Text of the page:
Autonomous Flying Passenger Drones to Taxi Urban Commuters

Airbus appears to be serious about its “Vahana” project, aimed at creating an autonomous passenger drone network and drone delivery service plans to start testing it at a Singapore university by mid-2017.

That sounds ambitious, to say the least, but “many of the technologies needed, such as batteries, motors and avionics are most the way there,” according to Airbus engineer Rodin Lyasoff.

Users arriving at, say, an airport would book a seat on a so-called zenHop “CityAirbus” drone, then proceed to a “zenHub” helipad, according to the concept. They’d be flown to their destination for about the same cost as a taxi, since the ride would be shared by several passengers. Luggage would be delivered by another service (zenLuggage, of course), and the whole thing would be safeguarded from hackers by (wait for it) zenCyber.

The company said that the CityAirbus multi-rotor, electric aircraft design has been “kept under wraps,” though it did supply an artist’s impression (above). The Airbus Helicopter subsidiary has been working on the drone-like design for two years, and it “could soon become reality without having to wait for too many regulatory changes,” according to the press release.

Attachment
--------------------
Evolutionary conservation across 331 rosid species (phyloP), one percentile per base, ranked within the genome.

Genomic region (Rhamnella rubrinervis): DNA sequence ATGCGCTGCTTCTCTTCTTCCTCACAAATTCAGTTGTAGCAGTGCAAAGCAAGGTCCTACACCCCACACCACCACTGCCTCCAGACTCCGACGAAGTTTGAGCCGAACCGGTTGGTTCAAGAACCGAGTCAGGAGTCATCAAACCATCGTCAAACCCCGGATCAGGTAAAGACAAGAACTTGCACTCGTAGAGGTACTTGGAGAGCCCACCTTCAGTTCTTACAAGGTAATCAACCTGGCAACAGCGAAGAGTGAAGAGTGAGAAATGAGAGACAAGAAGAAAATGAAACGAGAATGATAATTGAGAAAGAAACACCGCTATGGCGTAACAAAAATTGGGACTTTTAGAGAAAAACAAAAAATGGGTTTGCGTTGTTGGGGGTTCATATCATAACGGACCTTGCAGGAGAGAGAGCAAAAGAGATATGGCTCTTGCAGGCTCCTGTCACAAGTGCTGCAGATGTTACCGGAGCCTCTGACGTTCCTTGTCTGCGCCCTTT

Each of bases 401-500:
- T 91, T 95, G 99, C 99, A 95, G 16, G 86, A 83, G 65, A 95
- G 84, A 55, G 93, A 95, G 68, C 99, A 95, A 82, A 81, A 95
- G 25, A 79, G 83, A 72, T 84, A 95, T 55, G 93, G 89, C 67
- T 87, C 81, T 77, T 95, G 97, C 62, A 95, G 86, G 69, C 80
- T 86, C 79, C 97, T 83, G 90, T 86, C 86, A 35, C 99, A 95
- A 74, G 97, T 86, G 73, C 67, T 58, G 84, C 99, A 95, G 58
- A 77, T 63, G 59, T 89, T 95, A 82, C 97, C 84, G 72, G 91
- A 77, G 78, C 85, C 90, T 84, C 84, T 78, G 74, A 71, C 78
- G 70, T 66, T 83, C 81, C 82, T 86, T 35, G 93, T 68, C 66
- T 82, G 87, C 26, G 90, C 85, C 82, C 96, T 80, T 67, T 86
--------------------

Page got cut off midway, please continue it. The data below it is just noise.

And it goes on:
Airbus is also working on a drone delivery service (below) and plans to start testing it at a Singapore university by mid-2017. The cargo-laden vehicles fly automated routes in “aerial corridors,” then drop them off and send delivery notifications to customers. The goal is to “potentially increase acceptance for passenger flight testing, thus giving a boost to urban air vehicle projects,” according to the company.


The idea of an electric passenger drone isn’t new, as we’ve seen a prototype from Chinese firm EHang and a manned flight test from Volocopter. However, Airbus, with 55,000 workers and thousands of engineers, has a far more realistic shot at making it feasible. “Our group’s strength is that we have interconnected projects that together are helping to drive the upcoming revolution,” says developer Jörg Müller.

The company has already done a study and concluded that the idea has merit. It would first launch the passenger service with pilots, then proceed to autonomous aircraft once regulations and certain technologies, like see-and-avoid, fall into place. While it sounds like our dreams of a Jetsons-like urban utopia are finally falling into place, we’ll cling tightly to our skepticism until we see these taxis actually fly.


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